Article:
January 17, 1706. Died April 17, 1790.
Inventor of the lightning rod, bifocals and the
Franklin stove. Publisher of "Poor
Richard's Almanacs". Member of the
Constitutional Convention of 1787.
done is better than well said.
think that a young state, like a young virgin, should
modestly stay at home, and wait the application of
suitors for an alliance with her; and not run about
offering her amity to all the world; and hazarding
their refusal . . . . Our virgin is a jolly one; and though
at present not very rich, will in time be a great
fortune, and where she has a favorable predisposition,
it seems to me well worth cultivating.
new Constitution is now established, and has an
appearance that promises permanency; but in this world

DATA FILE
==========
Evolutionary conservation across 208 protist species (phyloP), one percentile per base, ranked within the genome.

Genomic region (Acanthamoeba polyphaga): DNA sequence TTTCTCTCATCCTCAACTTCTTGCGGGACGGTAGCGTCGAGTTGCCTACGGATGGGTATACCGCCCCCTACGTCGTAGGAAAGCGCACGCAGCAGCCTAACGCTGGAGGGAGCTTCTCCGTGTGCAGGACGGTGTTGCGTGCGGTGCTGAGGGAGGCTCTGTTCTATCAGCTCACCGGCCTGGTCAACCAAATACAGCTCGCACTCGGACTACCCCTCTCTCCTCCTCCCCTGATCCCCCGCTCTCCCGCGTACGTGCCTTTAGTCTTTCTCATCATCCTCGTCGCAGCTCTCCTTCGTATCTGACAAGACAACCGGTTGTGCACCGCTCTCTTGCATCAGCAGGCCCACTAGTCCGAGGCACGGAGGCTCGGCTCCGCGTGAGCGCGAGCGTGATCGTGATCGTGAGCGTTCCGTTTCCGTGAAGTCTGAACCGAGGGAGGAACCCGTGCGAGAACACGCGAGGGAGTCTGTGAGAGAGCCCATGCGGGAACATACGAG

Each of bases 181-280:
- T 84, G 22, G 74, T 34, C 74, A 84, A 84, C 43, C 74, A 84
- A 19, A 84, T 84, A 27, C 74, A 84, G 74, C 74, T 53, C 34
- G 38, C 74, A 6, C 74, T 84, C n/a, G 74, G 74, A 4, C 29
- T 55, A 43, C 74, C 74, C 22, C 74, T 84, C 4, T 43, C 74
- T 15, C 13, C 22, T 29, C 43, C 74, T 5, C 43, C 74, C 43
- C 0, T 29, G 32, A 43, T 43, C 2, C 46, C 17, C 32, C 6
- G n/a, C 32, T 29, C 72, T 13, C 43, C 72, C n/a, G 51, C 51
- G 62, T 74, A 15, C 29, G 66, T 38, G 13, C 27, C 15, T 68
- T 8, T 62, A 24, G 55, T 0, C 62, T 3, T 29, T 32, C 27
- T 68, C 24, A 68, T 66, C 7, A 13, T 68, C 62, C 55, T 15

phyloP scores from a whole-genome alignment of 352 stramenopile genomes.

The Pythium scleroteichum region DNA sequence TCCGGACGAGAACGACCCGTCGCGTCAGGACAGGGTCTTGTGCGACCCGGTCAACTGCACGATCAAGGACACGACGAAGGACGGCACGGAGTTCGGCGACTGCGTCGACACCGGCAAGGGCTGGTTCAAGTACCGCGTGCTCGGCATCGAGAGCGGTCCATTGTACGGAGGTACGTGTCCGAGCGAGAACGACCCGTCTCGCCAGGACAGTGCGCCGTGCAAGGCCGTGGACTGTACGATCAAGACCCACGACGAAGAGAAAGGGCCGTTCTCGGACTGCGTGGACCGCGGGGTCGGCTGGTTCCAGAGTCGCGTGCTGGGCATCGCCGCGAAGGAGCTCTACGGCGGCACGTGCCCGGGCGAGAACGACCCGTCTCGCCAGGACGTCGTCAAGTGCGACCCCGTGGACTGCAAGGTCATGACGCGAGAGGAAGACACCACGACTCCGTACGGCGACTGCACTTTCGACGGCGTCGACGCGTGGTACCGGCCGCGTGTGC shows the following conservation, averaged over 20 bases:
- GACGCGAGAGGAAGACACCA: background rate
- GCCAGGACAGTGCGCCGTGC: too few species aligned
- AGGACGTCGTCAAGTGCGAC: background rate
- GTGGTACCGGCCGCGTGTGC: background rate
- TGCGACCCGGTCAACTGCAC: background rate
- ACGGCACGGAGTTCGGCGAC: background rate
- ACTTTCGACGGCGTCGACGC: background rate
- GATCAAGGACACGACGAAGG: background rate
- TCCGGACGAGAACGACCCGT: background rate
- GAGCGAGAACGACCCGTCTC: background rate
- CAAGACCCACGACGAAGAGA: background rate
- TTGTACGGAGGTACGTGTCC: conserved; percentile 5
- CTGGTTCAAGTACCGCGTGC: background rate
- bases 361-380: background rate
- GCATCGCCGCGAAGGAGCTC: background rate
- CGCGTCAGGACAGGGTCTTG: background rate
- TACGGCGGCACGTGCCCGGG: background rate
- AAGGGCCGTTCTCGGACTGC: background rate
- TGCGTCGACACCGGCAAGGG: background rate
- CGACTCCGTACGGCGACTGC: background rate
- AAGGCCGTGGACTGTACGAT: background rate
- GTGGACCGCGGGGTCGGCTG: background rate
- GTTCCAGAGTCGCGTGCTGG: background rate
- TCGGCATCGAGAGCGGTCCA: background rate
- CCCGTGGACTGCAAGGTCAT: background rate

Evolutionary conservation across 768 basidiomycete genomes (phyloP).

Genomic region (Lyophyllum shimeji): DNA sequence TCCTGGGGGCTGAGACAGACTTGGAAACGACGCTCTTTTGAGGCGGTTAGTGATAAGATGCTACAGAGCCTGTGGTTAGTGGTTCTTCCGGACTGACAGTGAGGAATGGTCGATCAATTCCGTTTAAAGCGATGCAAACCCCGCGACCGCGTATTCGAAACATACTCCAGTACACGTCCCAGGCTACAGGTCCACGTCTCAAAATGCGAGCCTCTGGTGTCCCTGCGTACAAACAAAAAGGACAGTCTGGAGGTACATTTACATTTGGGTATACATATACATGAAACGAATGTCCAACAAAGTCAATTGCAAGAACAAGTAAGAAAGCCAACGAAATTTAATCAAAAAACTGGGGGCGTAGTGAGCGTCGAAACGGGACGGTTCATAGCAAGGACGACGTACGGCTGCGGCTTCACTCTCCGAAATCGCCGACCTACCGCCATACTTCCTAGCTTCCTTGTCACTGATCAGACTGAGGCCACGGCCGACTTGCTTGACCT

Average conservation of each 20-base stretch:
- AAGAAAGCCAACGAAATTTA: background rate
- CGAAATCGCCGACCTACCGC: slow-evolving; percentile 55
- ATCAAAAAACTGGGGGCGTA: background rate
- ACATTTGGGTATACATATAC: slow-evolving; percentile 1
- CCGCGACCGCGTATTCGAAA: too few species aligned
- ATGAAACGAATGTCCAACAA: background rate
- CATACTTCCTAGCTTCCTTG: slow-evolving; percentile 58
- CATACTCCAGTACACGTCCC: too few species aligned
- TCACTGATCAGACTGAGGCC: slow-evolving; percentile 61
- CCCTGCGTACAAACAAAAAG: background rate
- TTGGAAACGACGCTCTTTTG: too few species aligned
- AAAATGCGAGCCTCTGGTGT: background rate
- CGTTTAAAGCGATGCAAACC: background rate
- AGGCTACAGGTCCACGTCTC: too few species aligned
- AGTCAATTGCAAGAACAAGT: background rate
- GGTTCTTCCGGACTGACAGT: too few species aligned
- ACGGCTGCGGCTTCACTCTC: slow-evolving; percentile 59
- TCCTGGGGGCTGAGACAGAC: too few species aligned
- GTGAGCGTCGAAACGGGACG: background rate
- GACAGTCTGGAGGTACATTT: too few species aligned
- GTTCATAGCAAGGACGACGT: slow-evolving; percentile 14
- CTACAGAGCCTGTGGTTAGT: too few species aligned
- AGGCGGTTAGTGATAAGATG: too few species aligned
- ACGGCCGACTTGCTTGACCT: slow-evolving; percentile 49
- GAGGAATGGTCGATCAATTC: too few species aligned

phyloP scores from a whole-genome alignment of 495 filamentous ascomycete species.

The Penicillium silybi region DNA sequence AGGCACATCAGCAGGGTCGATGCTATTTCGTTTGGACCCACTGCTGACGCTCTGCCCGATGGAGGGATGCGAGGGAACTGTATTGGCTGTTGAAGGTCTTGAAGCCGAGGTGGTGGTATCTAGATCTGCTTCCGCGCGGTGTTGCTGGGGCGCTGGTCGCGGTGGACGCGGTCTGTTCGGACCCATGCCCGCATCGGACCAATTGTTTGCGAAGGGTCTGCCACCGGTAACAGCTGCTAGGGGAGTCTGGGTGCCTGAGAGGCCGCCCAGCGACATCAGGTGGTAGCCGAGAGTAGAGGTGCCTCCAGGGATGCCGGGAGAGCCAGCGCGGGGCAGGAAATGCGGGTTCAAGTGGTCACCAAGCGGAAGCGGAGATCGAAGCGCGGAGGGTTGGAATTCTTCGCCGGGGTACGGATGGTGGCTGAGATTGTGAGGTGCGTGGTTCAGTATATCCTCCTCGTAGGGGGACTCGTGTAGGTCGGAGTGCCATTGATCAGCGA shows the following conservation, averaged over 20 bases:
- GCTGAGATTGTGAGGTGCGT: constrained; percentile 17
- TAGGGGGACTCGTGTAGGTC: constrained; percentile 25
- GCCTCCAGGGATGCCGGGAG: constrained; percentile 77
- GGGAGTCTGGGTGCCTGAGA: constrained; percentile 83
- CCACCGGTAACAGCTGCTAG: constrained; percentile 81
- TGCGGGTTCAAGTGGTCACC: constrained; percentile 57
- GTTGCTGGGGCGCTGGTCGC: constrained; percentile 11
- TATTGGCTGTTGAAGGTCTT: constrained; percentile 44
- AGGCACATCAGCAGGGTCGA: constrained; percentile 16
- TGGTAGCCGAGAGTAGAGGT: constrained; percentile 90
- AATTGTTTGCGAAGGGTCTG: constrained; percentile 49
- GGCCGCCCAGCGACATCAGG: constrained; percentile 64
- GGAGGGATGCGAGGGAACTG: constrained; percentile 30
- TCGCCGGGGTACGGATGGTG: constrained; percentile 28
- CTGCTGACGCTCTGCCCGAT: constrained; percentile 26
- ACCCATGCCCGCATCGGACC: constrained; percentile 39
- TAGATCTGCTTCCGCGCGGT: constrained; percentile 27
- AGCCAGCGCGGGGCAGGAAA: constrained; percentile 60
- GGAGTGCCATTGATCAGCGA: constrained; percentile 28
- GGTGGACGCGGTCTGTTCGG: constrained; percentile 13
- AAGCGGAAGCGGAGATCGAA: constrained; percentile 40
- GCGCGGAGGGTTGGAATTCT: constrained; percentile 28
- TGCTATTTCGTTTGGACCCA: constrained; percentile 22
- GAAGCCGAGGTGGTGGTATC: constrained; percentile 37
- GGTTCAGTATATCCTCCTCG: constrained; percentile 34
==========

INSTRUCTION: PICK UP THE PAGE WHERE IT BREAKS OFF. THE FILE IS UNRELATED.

nothing can be said to be certain, except death and
who govern, having much business on their hands, do
not generally like to take the trouble of considering
and carrying into execution new projects. The best
public measures are therefore seldom adopted from
previous wisdom, but forced by the occasion.
never was a good war or a bad peace.
vast additions to the conveniences and comforts of
living might mankind have acquired, if the money spent
in wars had been employed in works of public utility;
what an extension of agriculture even to the tops of
our mountains; what rivers rendered navigable, or
joined by canals; what bridges, aqueducts, new roads,
and other public works, edifices, and improvements . .
. might not have been obtained by spending those
millions in doing good, which in the last war have
been spent in doing mischief.
There is no kind of dishonesty into
which otherwise good people more easily and frequently
fall than that of defrauding the government.
In rivers and bad governments, the
lightest things swim at the top.
In this world, nothing is certain
but death and taxes.